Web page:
SCALING TO THE TOP:
Evolving Swimsuits Key to Faster Records
August 31, 1999
Japan's swimmers are ready to break records with the help of high-tech suits. Six models used at previous Olympic Games are shown on the right. (Mizuno Corp.)
In June 1999, after a three-year absence, Japan's former top swimmer Suzu Chiba suddenly broke two Japanese records in the women's 100- and 200-meter freestyle events at the national swimming championships. What surprised the public probably just as much as her comeback was her swimsuit that went down to her thighs. Though its design has an antique look, this garment bore a key role in Chiba's return to the spotlight. Made of fabric that boasts less friction against water than human skin and engineered so as to effectively stimulate the muscles, it stands at the vanguard of an ever-evolving line of competitive swimwear.
Chiba's new swimsuit was developed by Mizuno Corp., the top manufacturer of sporting goods in Japan. Printing water-repellent fish-scale patterns on 80% polyester, 20% polyurethane fabric reduced surface friction by 25% compared to the average swimsuit--to even less than that of human skin. The developers therefore made optimal use of this fabric by extending the swimsuit to just above the knees instead of cutting it off at the hip. The tight hug on the thighs also minimizes the muscles' extraneous movements.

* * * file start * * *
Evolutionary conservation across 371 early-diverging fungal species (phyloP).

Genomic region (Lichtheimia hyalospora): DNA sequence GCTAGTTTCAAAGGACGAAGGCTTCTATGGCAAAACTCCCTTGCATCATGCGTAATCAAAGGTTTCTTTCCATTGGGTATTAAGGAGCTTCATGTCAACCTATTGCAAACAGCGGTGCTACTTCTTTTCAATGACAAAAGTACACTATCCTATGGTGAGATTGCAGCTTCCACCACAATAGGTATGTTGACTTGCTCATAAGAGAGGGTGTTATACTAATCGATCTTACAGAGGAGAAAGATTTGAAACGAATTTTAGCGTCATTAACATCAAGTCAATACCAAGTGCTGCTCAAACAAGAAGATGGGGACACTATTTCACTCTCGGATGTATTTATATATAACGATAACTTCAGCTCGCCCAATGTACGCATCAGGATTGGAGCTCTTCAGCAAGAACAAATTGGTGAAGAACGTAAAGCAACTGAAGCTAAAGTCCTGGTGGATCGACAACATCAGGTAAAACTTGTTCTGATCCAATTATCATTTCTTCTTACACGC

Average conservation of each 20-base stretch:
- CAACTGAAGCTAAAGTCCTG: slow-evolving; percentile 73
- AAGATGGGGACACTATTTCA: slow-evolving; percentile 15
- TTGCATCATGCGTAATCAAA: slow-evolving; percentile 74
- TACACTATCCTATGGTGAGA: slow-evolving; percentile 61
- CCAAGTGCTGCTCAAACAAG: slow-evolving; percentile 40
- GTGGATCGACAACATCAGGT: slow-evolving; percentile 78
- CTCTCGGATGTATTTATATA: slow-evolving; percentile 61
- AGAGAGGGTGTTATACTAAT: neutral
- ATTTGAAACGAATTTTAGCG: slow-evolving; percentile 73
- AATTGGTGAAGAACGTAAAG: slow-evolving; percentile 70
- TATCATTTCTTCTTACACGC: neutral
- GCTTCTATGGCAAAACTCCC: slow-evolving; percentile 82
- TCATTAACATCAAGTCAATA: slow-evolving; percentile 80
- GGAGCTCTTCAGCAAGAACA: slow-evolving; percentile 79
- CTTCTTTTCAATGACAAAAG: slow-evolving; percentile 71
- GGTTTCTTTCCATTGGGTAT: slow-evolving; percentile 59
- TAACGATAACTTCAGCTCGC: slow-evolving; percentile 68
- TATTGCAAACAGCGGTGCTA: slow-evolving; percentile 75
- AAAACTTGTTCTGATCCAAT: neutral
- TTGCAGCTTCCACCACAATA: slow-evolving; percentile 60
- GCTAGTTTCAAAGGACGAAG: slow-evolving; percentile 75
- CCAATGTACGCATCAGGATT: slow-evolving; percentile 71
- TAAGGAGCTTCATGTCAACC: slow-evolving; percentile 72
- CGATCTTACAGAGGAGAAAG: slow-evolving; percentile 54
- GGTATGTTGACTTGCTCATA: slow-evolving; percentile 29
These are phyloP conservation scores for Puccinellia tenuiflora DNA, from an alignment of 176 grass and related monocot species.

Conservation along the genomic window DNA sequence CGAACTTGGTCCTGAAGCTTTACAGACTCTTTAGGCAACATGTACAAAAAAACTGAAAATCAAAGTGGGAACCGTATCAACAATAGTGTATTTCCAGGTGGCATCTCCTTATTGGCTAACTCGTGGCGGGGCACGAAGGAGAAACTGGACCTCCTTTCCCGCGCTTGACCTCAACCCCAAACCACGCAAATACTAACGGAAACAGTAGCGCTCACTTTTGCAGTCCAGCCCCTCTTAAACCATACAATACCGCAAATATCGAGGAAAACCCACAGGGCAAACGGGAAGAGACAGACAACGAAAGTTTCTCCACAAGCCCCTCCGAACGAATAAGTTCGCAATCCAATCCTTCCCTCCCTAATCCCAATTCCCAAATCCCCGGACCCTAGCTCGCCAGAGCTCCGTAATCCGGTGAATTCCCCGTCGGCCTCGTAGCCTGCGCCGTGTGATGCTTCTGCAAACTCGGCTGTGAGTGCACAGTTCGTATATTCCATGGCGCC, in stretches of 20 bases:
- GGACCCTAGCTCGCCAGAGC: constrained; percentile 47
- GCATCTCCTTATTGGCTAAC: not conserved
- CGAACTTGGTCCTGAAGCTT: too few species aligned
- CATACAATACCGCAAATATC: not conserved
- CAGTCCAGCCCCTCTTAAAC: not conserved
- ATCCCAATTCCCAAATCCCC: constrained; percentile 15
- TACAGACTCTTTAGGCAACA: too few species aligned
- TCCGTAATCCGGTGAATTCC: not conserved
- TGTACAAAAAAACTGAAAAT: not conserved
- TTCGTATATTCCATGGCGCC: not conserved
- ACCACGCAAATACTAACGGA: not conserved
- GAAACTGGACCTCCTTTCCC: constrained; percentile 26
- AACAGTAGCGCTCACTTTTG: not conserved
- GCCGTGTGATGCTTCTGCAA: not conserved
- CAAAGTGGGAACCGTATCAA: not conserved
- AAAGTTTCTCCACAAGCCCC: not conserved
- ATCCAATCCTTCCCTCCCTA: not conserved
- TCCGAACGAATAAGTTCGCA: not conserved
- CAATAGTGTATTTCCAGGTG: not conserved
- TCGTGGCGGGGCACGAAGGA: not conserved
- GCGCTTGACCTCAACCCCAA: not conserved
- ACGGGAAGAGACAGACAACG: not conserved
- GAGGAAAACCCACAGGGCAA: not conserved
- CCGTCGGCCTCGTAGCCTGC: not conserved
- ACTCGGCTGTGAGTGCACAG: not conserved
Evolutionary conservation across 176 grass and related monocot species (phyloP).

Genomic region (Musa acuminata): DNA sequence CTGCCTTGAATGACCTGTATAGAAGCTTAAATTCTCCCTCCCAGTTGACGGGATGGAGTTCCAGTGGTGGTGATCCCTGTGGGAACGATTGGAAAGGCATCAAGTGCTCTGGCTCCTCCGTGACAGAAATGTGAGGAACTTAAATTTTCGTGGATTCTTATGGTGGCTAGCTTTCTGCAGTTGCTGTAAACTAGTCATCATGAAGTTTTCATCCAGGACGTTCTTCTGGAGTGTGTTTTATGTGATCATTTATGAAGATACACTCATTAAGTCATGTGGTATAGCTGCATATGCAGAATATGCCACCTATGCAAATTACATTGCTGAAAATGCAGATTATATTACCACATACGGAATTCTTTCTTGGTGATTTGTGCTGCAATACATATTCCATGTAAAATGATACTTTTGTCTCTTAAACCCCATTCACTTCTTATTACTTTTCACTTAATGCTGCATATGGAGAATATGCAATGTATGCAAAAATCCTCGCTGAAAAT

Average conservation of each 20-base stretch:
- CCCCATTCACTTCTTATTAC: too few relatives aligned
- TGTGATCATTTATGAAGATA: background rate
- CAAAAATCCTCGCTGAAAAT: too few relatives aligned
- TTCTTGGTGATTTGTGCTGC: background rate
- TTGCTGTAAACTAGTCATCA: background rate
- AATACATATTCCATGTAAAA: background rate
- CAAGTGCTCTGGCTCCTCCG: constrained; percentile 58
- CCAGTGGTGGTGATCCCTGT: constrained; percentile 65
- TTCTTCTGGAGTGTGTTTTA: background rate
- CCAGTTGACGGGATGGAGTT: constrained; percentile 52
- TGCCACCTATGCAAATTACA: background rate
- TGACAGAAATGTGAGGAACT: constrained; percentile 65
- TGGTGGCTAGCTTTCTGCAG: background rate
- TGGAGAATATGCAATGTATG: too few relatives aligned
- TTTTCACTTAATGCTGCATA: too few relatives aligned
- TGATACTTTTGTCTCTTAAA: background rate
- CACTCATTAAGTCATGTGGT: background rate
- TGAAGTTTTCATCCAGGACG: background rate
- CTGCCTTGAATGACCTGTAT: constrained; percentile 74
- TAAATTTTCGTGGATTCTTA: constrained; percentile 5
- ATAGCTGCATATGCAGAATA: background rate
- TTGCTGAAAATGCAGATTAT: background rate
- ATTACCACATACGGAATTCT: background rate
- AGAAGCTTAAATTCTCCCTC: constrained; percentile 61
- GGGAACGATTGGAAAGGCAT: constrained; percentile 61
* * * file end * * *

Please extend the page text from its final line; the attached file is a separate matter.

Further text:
Full-length swimsuits can take as much as an hour to put on. But this is hardly a drag for ambitious athletes, who are eager to slash their energy loss with these cutting-edge innovations and improve their records. Chiba, the first to compete in Mizuno's new legsuit, as it is called, is satisfied with its performance: "Until now, water used to get under my swimsuit, which distracted me. But this time hardly any water came in, and there was considerably less drag."
Three Decades of Development
The latest model, while seemingly retrogressing in terms of silhouette, nonetheless stands ahead of all its predecessors thanks to the brand-new fabric. At the Sydney Games in September 2000, the world may be witnessing a succession of new world records produced by athletes clad in thigh- or full-length swimsuits.
Edited by Japan Echo Inc. based on domestic Japanese news sources. Articles presented here are offered for reference purposes and do not necessarily represent the policy or views of the Japanese Government.